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NHL commissioner Gary Bettman, left,  Rogers Communications CEO Nadir Mohamed, centre, and Rogers Media president Keith Pelley during a conference announcing a 12-year national broadcast and multimedia agreement between Rogers Communications and the NHL in Toronto.The Globe and Mail

The most complicated and expensive rights deal in Canadian history was pieced together in five days after Rogers Communications Inc. decided to gamble the company's broadcasting future on the National Hockey League.

The cable giant has spent the past several years under president Keith Pelley building its Sportsnet brand, securing rights deals and acquiring stations in a bid to boost its national presence and steal the top spot from Bell Media-owned TSN.

Now, Rogers has sealed a $5.2-billion, 12-year deal for national broadcast and digital rights for NHL games that will radically reshape the way Canadians watch hockey and shifts the balance of power in the country's broadcast industry. The deal immediately hands Rogers a powerful tool to drive demand for cable TV subscriptions - and in the longer term, gives the firm a bigger digital platform, particularly for broadcasting to mobile devices.

For Canadians, the deal means a much different way to watch the national game. Instead of a limited number of matches on a Saturday night, fans will have a much wider choice, on a range of devices: more channels, more games, different personalities - but at a higher cost on a monthly cable bill.

Mr. Pelley realized last Wednesday as he sat in a New York boardroom that there was a chance not only to steal the lucrative Saturday night national broadcast rights from the Canadian Broadcasting Corp., but perhaps an opportunity to freeze out Bell Media.

The Rogers team scrambled to get the company's board onside, and raced to persuade the CBC and Quebecor Inc.-owned TVA to join their bid as broadcast partners who would show games but reap little financial benefit. The bid had one catch - it had to include all digital rights. "In my career, I've never seen something come together that fast," Mr. Pelley said on Tuesday. "And nobody swore at anyone - we were all on the same page."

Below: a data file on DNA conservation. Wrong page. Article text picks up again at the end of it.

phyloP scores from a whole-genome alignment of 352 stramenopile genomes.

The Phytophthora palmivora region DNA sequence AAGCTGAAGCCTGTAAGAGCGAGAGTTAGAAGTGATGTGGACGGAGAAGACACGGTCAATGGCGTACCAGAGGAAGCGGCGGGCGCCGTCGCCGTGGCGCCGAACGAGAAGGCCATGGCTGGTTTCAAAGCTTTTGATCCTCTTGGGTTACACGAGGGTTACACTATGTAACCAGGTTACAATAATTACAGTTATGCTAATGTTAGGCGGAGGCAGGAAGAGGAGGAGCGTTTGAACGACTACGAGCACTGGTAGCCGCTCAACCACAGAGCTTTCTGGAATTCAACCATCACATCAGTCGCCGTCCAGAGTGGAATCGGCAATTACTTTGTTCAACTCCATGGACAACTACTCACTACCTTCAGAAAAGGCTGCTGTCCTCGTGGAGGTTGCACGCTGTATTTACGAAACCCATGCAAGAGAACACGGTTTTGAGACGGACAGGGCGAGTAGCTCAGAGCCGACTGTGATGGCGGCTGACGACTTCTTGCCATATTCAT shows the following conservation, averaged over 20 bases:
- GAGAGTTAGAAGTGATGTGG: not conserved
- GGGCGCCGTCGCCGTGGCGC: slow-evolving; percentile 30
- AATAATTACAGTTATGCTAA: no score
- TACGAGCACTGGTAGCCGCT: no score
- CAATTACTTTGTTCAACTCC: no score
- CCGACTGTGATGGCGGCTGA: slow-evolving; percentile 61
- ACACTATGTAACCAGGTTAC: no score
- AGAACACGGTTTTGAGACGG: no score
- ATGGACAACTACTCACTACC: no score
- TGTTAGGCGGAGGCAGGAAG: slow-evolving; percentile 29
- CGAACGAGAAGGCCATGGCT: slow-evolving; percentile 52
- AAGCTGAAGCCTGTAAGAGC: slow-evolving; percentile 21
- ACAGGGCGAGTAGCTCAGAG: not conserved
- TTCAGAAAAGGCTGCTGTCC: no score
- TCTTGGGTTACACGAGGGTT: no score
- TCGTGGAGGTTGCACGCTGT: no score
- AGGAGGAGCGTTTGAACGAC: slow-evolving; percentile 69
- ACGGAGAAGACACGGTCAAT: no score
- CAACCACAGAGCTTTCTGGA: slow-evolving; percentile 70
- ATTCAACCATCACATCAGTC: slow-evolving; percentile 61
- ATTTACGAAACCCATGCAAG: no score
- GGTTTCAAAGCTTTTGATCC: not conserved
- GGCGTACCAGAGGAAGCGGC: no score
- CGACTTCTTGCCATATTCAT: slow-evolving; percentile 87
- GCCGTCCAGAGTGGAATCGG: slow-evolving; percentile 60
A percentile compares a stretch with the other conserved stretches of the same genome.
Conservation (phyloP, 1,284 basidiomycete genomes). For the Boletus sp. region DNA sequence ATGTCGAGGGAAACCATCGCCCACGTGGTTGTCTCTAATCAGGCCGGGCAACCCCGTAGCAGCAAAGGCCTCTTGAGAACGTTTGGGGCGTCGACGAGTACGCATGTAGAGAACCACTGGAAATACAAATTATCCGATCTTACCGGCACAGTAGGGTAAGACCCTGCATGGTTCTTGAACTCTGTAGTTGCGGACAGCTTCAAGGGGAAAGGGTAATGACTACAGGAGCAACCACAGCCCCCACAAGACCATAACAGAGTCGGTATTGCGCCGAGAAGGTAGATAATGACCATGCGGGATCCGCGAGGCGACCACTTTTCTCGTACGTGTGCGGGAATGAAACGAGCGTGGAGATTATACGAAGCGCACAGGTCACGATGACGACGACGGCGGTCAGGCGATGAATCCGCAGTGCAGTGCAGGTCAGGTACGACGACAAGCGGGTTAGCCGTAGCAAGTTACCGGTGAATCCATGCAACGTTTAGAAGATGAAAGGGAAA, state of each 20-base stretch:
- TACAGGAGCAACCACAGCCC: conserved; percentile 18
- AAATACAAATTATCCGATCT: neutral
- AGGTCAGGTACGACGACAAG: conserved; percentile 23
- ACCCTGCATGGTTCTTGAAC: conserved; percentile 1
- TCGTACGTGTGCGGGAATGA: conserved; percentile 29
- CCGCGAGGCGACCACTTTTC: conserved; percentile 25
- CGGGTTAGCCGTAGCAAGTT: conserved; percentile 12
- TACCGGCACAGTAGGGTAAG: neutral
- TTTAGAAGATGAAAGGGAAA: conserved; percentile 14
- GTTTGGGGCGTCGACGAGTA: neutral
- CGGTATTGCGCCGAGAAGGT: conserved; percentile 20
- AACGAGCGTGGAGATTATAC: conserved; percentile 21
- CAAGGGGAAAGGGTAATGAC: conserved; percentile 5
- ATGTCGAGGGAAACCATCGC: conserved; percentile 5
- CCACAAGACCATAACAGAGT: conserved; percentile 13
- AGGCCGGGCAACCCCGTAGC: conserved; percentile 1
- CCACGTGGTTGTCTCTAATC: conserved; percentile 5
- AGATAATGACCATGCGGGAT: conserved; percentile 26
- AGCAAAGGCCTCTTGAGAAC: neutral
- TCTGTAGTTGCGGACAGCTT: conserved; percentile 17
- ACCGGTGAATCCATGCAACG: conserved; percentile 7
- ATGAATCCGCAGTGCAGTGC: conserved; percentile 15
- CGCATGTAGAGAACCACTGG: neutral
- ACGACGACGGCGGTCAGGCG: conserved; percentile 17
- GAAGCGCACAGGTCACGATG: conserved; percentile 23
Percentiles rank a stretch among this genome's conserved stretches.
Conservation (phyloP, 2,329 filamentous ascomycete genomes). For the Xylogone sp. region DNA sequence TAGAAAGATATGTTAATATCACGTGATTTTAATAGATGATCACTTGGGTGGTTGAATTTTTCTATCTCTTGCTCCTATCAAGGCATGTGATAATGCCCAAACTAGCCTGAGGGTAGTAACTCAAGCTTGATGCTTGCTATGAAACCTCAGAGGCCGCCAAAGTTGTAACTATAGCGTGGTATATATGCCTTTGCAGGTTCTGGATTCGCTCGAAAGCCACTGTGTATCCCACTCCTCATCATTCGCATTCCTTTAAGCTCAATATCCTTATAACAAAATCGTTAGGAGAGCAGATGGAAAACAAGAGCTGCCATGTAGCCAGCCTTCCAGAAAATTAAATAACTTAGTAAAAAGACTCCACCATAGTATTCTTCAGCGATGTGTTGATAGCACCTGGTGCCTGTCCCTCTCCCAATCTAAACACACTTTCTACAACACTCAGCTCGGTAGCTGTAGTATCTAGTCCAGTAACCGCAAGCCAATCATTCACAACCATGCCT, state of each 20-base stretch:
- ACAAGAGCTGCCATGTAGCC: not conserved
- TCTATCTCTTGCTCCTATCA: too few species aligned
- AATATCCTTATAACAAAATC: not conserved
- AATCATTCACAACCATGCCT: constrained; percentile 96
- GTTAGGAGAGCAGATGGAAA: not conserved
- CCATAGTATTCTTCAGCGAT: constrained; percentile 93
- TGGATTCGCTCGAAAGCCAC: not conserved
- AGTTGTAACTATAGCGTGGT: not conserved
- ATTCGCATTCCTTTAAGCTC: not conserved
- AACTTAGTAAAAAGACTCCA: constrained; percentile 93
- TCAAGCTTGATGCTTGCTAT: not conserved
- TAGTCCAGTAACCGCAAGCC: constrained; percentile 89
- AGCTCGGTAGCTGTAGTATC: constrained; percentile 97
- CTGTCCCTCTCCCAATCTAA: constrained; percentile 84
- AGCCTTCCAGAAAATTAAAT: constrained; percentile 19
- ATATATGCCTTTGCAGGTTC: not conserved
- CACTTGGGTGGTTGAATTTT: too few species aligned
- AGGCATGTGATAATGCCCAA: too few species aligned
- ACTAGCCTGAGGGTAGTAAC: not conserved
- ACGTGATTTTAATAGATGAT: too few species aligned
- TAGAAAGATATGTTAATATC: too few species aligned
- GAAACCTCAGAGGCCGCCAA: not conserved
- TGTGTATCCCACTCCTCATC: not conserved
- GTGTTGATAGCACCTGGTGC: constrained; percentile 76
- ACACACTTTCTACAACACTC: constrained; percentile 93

The $5.2-billion deal was signed on Sunday, beating out Bell Media, which is believed to have pitched a similar plan to the NHL but was left with no national rights at all when the dust settled. TSN made its own aggressive bid, not far short of the Rogers offer, according to sources familiar with those negotiations. But it wasn't enough, leaving TSN with a 70-game gap to fill next season, as well as the three rounds of playoffs it has carried each year.

The price Rogers will pay - starting at about triple the annual rate CBC currently pays - means it will make far more Canadian games available on every conceivable platform. But it will also need to recoup the expense, $300-million in the first year, escalating to $500-million by the end. That will translate to higher costs for television subscribers, as Rogers charges rival broadcasters more for the right to show its Sportsnet channels and looks for ways to make money from online content through subscription packages.

"This is a deal that you can't compare to any other deal based on the fact that it is a multiplatform rights deal and we're in an era of gargantuan change as tech changes almost daily," Mr. Pelley said.

Rogers will be able to do that because it controls all national NHL broadcasts, not only on television but also on the mobile devices that viewers are turning to as a substitute.

While the CBC will continue to broadcast Hockey Night in Canada on Saturdays for the next four years, Rogers will decide which games it shows, and control staffing in a strange situation that gives Rogers control over everything from commercial inventory to on-air personalities at the CBC.

Rogers will also ensure other Canadian games are shown on Saturday nights, something that has not happened for decades as the public broadcaster picked specific games to highlight to maximize ratings and increase advertising revenue. In other words, every Canadian game played on a Saturday night will be available to every Canadian with a cable package. And all of the advertising revenue will go to Rogers.

CBC's rights to Hockey Night in Canada expire at the end of this season, and all major Canadian broadcasters were scrambling to outbid the public broadcaster for exclusive rights to Saturday night broadcasts.

Once it was clear a deal was possible, Rogers approached the CBC to find out if it would be interested in a partnership to keep Hockey Night in Canada alive, but transfer editorial control to Rogers. The deal ensured the CBC could fill a programming hole in its schedule and promote its weekday shows, and CBC president Hubert Lacroix reluctantly agreed, although it was not what "we had hoped for."

NHL commissioner Gary Bettman said he is impressed by the way Rogers could incorporate its cable, telecommunications and media divisions in a way that delivers games to viewers regardless of platform. This is important as younger fans moving into adulthood look for ways to stay connected with the game.

"We wanted a relationship where we and our partner would have the flexibility to move among platforms, because people, particularly of varying ages, are consuming their entertainment differently than they ever did before," Mr. Bettman said. "People my age still rely on a big-screen TV. Our kids, my grandkids, are watching on tablets and on phones ... we may be looking at things in the course of this deal that don't currently exist."

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